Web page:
Campaigners welcome end to 'wild west free market in buses' in Leeds as Government announces national investment
Government moves to end the "wild west free market in buses" are welcome - but are not enough to reverse the "catastrophic decline" in bus passengers in Leeds, campaigners have said.
Prime Minister Boris Johnson has launched a shake-up of England’s bus network, with a framework for franchising and a pledge to invest £3bn, including on 4,000 new green vehicles.
The plan will see passengers across England benefiting from more frequent, more reliable, easier to use and understand, better coordinated and cheaper bus services, the Department for Transport said.
But TUC Regional Secretary Bill Adams said: “We won’t take pie crust promises on transport investment.”
He added: “Whilst we welcome the creation of any new jobs in our region, the government have undermined their own announcement by gutting Transport for the North’s budget.
“The only way to reverse decades of decay in our transport network is for government to hand over the power and the money to mayors and local councils – so that local communities can fix the transport problems that central government have let fester."
The success of bus services in London and the trams in Greater Manchester is widely attributed to the fact they are each operated by a single body.
Tom Forth, head of data at ODI Leeds, which is part of the Open Data Institute, said fare capping was an unrealistic aim when services are run by multiple companies as in Leeds.
He added: "I think that this government are quite anti-cities, they don't really like them.
"They want everywhere to level up, they don't want to let Leeds pull away from let's say Darlington, and they will hold back cities like Leeds in order to stop them from doing well.
"It frustrates me enormously, but that does seem like what they're doing."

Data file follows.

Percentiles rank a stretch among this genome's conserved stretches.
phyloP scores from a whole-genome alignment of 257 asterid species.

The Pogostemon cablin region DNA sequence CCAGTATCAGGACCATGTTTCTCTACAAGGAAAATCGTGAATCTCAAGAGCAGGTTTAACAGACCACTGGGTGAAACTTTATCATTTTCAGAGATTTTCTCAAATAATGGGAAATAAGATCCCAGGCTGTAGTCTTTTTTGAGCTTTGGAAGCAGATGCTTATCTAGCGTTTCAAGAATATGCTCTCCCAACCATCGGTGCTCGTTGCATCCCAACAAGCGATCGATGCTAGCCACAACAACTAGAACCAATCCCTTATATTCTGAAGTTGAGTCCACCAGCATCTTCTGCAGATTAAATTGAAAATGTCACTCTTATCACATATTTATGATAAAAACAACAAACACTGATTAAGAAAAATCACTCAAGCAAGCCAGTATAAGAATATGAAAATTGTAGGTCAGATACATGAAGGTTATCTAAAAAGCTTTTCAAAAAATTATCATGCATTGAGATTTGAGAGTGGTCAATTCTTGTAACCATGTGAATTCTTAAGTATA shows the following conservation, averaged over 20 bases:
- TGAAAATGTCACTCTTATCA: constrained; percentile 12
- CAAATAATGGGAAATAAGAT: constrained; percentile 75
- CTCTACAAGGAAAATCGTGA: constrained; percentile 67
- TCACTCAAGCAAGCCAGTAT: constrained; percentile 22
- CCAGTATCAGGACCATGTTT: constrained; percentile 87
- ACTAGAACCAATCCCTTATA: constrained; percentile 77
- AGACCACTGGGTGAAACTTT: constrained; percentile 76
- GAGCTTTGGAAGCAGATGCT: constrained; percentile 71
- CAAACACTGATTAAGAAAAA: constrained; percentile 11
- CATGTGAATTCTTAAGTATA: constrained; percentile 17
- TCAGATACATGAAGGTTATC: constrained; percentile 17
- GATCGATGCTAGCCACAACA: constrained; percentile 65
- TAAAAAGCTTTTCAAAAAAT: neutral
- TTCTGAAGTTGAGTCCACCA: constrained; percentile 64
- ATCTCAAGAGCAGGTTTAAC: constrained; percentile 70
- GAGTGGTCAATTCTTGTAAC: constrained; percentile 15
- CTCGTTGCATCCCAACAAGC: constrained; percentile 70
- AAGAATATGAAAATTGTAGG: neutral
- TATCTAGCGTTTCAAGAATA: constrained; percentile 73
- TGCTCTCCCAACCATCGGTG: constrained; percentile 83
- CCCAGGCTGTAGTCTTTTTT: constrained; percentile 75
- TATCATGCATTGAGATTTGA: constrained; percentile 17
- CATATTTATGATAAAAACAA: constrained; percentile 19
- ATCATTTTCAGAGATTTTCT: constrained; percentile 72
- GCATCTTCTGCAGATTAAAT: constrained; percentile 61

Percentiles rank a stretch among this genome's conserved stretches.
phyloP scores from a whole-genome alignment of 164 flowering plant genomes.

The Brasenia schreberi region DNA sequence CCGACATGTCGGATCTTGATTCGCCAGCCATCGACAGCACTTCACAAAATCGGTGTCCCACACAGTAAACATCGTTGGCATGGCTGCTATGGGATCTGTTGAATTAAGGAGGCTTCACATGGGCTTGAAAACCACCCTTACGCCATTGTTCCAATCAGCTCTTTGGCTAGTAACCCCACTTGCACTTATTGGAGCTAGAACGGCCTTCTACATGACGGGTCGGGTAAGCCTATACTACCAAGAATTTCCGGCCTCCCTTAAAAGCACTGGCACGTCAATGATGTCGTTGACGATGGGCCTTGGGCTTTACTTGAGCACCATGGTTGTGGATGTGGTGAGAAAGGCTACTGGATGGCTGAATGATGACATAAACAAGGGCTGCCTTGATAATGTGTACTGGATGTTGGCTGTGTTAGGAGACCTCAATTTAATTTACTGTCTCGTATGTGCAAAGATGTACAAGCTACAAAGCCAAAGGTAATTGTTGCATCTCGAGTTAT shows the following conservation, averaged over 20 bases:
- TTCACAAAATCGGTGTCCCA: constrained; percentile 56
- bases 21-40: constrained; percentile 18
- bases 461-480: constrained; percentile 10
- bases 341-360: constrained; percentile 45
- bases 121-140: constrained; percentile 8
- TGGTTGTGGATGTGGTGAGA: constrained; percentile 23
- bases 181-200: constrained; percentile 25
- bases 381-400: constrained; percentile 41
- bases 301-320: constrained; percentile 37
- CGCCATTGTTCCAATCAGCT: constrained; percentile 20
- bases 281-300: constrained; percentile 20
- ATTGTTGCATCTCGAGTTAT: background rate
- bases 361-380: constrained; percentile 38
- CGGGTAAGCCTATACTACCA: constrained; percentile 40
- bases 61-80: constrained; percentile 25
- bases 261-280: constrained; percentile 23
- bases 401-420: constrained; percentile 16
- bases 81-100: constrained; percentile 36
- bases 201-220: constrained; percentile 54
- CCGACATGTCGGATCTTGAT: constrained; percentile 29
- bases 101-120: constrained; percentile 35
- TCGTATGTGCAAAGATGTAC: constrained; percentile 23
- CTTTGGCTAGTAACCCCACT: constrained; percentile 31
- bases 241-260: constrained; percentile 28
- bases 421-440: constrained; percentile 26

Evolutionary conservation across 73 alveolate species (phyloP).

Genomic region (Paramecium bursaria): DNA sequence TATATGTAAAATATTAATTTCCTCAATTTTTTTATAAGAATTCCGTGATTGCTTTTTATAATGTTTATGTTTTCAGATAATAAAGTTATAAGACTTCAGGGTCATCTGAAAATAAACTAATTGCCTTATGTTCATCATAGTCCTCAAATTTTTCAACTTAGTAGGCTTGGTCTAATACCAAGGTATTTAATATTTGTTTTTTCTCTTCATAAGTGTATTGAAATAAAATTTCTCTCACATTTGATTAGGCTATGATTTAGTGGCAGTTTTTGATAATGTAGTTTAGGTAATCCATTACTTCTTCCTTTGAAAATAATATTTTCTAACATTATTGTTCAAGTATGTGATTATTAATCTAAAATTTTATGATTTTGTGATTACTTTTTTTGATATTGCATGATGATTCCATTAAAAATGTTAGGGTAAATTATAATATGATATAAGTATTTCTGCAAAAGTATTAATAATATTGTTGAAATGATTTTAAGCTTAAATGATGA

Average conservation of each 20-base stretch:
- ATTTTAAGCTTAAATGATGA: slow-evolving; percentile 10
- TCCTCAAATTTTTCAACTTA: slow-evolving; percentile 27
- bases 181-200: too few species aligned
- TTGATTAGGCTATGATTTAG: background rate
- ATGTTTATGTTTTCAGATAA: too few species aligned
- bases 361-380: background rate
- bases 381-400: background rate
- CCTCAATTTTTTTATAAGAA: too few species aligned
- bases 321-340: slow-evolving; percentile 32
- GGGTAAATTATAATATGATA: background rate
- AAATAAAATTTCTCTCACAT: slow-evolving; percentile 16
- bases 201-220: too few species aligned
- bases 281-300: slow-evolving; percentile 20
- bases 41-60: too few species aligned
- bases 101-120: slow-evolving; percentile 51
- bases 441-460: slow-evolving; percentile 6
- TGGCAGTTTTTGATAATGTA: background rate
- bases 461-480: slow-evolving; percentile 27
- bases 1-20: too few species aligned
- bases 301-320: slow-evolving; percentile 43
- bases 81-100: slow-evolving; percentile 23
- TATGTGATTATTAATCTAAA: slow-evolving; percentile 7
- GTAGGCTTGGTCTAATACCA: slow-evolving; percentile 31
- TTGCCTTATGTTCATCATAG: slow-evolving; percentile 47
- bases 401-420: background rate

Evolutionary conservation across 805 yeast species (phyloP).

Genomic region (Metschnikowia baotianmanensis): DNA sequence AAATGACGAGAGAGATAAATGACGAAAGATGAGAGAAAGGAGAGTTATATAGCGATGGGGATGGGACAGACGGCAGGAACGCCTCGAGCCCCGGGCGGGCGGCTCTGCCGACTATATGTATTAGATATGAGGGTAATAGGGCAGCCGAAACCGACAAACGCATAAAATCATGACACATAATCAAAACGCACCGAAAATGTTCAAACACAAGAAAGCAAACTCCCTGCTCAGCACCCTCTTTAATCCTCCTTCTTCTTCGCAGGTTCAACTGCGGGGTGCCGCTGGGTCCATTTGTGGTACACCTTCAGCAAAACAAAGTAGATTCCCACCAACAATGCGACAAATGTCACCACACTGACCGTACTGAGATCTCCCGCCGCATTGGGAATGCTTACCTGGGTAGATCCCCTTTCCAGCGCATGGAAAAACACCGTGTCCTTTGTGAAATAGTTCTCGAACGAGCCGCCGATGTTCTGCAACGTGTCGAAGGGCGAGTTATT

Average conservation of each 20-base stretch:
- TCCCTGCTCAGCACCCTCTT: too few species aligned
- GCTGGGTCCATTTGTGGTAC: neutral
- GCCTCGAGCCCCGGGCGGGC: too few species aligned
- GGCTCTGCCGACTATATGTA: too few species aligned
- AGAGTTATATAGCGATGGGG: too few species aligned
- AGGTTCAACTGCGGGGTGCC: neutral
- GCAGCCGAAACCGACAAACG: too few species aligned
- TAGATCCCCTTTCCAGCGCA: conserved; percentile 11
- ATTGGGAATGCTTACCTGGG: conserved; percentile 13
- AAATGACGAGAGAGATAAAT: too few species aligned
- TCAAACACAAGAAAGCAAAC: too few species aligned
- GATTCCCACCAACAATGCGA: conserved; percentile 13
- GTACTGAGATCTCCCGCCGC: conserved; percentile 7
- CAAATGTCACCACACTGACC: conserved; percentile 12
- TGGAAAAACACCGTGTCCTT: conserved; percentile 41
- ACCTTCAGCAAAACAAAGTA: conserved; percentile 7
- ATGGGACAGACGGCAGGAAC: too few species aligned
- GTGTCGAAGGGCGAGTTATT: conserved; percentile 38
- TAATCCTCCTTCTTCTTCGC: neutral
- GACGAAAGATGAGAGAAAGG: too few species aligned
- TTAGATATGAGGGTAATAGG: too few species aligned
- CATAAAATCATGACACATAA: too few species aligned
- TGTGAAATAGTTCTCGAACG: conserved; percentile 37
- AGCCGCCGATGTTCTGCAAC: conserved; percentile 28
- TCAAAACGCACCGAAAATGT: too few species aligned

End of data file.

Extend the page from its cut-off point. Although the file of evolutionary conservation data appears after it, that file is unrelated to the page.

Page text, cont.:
Mr Adams said: “The government’s recognition that the wild west free market in buses must end is welcome and long awaited.
“It is only by recognising the failed 36 year record of bus privatisation that has led to a catastrophic decline in bus patronage in Yorkshire, whilst local control of bus services in London has led to record growth, that we can begin to plan for a better bus service for our communities and our climate."
Mr Adams added that the Government's already existing legislation was a "huge impediment" to delivering better buses as it makes franchising "so hard and expensive for local government."
He added: “The strategy could have set out to simplify the franchising process, allowing mayors to bring in integrated ticketing and flat fares in a snap.
"Instead it sets out vague commitments for a national approach which will leave city regions who want to press ahead chomping at the bit.
“In addition, government imposed cuts to local authority funding over the last decade have forced councils to end many evening and weekend services for local communities.
"Our councils know what our communities need. Government could easily achieve improvements in our bus systems by giving councils more money and cutting their own red tape."
Responding to the Government’s bus strategy, Coun Kim Groves, chair of the West Yorkshire Combined Authority Transport Committee, said: “Buses are critical to the economic and social well-being of West Yorkshire’s communities and will have an even bigger role to play as we seek to accelerate our recovery from the COVID-19 pandemic while also tackling the climate emergency.
"As part of our Connectivity Infrastructure Plan we have shown how improving frequencies, linking to areas of economic growth and investing in vehicles and bus priority measures, could lead to an additional 24 million bus journeys by 2033.
“It is now widely accepted that deregulation has not delivered the bus service our region needs.
"The Government’s emphasis on partnership between local government and bus operators is a positive step and we have already set out how we want to strengthen our work through the West Yorkshire Bus Alliance to deliver better deals on fares, consistent standards across services and improved travel information.
"We continue to review the case for franchising.
“The dramatic fall in passenger numbers through the pandemic has create huge economic pressures and we will need long-term funding in local control to recover and then dramatically grow the number of people using bus services in the coming years.”
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